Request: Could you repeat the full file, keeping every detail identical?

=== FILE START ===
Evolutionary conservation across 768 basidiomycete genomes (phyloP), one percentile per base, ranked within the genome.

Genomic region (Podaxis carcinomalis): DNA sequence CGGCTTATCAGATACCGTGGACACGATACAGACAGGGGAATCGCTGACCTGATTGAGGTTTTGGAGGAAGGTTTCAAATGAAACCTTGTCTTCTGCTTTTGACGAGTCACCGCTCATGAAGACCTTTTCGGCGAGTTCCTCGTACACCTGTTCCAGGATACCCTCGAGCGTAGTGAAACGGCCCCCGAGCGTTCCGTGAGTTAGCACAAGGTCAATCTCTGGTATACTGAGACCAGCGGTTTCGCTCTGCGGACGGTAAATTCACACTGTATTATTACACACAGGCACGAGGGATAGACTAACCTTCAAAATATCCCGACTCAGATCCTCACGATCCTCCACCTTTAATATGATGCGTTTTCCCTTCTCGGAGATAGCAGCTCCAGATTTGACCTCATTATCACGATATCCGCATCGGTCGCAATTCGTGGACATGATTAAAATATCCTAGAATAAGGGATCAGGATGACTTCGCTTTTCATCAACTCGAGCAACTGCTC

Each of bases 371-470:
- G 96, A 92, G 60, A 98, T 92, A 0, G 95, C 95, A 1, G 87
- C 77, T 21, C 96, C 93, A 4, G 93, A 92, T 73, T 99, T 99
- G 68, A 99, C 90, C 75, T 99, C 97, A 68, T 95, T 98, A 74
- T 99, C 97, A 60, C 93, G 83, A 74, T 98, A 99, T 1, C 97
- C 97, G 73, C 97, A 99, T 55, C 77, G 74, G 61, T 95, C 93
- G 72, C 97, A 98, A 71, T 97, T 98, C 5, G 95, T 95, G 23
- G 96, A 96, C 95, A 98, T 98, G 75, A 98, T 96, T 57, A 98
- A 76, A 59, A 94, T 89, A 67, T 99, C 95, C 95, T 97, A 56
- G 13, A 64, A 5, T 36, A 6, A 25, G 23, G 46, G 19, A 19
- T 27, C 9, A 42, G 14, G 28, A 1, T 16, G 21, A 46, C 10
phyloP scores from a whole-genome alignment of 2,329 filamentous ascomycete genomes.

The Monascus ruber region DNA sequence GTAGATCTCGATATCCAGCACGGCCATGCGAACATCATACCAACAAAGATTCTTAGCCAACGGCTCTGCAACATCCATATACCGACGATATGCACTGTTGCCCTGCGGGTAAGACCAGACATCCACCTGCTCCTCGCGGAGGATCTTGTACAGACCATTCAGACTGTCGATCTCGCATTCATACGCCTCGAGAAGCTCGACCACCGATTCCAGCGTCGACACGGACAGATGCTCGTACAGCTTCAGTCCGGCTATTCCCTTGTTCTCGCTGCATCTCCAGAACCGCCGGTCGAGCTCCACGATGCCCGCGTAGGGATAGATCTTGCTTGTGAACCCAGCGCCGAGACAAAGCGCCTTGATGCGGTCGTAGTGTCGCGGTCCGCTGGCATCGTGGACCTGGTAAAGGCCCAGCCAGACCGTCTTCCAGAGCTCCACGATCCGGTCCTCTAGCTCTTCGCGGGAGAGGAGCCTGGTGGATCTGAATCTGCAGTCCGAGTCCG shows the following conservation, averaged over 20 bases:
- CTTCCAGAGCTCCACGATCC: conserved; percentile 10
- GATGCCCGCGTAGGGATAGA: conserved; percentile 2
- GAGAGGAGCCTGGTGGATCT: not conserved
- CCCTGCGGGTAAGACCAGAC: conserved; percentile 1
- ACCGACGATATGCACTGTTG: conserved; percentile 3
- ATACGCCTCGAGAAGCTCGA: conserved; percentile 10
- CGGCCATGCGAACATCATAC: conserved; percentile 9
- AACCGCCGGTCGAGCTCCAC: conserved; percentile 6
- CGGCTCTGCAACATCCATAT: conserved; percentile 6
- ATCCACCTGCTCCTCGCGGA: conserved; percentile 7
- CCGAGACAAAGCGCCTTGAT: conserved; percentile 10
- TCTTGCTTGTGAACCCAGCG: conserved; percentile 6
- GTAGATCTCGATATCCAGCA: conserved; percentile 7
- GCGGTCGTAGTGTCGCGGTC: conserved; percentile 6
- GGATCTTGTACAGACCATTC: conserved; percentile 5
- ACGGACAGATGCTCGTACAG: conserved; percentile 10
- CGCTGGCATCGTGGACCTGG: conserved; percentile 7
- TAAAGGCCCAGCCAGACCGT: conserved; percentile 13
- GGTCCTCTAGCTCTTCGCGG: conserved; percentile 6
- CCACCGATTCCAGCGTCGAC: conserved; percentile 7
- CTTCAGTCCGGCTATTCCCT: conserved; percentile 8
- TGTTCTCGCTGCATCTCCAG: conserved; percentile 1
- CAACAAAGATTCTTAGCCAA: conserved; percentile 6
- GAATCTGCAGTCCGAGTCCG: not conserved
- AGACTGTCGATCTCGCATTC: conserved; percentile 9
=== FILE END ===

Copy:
Evolutionary conservation across 768 basidiomycete genomes (phyloP), one percentile per base, ranked within the genome.

Genomic region (Podaxis carcinomalis): DNA sequence CGGCTTATCAGATACCGTGGACACGATACAGACAGGGGAATCGCTGACCTGATTGAGGTTTTGGAGGAAGGTTTCAAATGAAACCTTGTCTTCTGCTTTTGACGAGTCACCGCTCATGAAGACCTTTTCGGCGAGTTCCTCGTACACCTGTTCCAGGATACCCTCGAGCGTAGTGAAACGGCCCCCGAGCGTTCCGTGAGTTAGCACAAGGTCAATCTCTGGTATACTGAGACCAGCGGTTTCGCTCTGCGGACGGTAAATTCACACTGTATTATTACACACAGGCACGAGGGATAGACTAACCTTCAAAATATCCCGACTCAGATCCTCACGATCCTCCACCTTTAATATGATGCGTTTTCCCTTCTCGGAGATAGCAGCTCCAGATTTGACCTCATTATCACGATATCCGCATCGGTCGCAATTCGTGGACATGATTAAAATATCCTAGAATAAGGGATCAGGATGACTTCGCTTTTCATCAACTCGAGCAACTGCTC

Each of bases 371-470:
- G 96, A 92, G 60, A 98, T 92, A 0, G 95, C 95, A 1, G 87
- C 77, T 21, C 96, C 93, A 4, G 93, A 92, T 73, T 99, T 99
- G 68, A 99, C 90, C 75, T 99, C 97, A 68, T 95, T 98, A 74
- T 99, C 97, A 60, C 93, G 83, A 74, T 98, A 99, T 1, C 97
- C 97, G 73, C 97, A 99, T 55, C 77, G 74, G 61, T 95, C 93
- G 72, C 97, A 98, A 71, T 97, T 98, C 5, G 95, T 95, G 23
- G 96, A 96, C 95, A 98, T 98, G 75, A 98, T 96, T 57, A 98
- A 76, A 59, A 94, T 89, A 67, T 99, C 95, C 95, T 97, A 56
- G 13, A 64, A 5, T 36, A 6, A 25, G 23, G 46, G 19, A 19
- T 27, C 9, A 42, G 14, G 28, A 1, T 16, G 21, A 46, C 10
phyloP scores from a whole-genome alignment of 2,329 filamentous ascomycete genomes.

The Monascus ruber region DNA sequence GTAGATCTCGATATCCAGCACGGCCATGCGAACATCATACCAACAAAGATTCTTAGCCAACGGCTCTGCAACATCCATATACCGACGATATGCACTGTTGCCCTGCGGGTAAGACCAGACATCCACCTGCTCCTCGCGGAGGATCTTGTACAGACCATTCAGACTGTCGATCTCGCATTCATACGCCTCGAGAAGCTCGACCACCGATTCCAGCGTCGACACGGACAGATGCTCGTACAGCTTCAGTCCGGCTATTCCCTTGTTCTCGCTGCATCTCCAGAACCGCCGGTCGAGCTCCACGATGCCCGCGTAGGGATAGATCTTGCTTGTGAACCCAGCGCCGAGACAAAGCGCCTTGATGCGGTCGTAGTGTCGCGGTCCGCTGGCATCGTGGACCTGGTAAAGGCCCAGCCAGACCGTCTTCCAGAGCTCCACGATCCGGTCCTCTAGCTCTTCGCGGGAGAGGAGCCTGGTGGATCTGAATCTGCAGTCCGAGTCCG shows the following conservation, averaged over 20 bases:
- CTTCCAGAGCTCCACGATCC: conserved; percentile 10
- GATGCCCGCGTAGGGATAGA: conserved; percentile 2
- GAGAGGAGCCTGGTGGATCT: not conserved
- CCCTGCGGGTAAGACCAGAC: conserved; percentile 1
- ACCGACGATATGCACTGTTG: conserved; percentile 3
- ATACGCCTCGAGAAGCTCGA: conserved; percentile 10
- CGGCCATGCGAACATCATAC: conserved; percentile 9
- AACCGCCGGTCGAGCTCCAC: conserved; percentile 6
- CGGCTCTGCAACATCCATAT: conserved; percentile 6
- ATCCACCTGCTCCTCGCGGA: conserved; percentile 7
- CCGAGACAAAGCGCCTTGAT: conserved; percentile 10
- TCTTGCTTGTGAACCCAGCG: conserved; percentile 6
- GTAGATCTCGATATCCAGCA: conserved; percentile 7
- GCGGTCGTAGTGTCGCGGTC: conserved; percentile 6
- GGATCTTGTACAGACCATTC: conserved; percentile 5
- ACGGACAGATGCTCGTACAG: conserved; percentile 10
- CGCTGGCATCGTGGACCTGG: conserved; percentile 7
- TAAAGGCCCAGCCAGACCGT: conserved; percentile 13
- GGTCCTCTAGCTCTTCGCGG: conserved; percentile 6
- CCACCGATTCCAGCGTCGAC: conserved; percentile 7
- CTTCAGTCCGGCTATTCCCT: conserved; percentile 8
- TGTTCTCGCTGCATCTCCAG: conserved; percentile 1
- CAACAAAGATTCTTAGCCAA: conserved; percentile 6
- GAATCTGCAGTCCGAGTCCG: not conserved
- AGACTGTCGATCTCGCATTC: conserved; percentile 9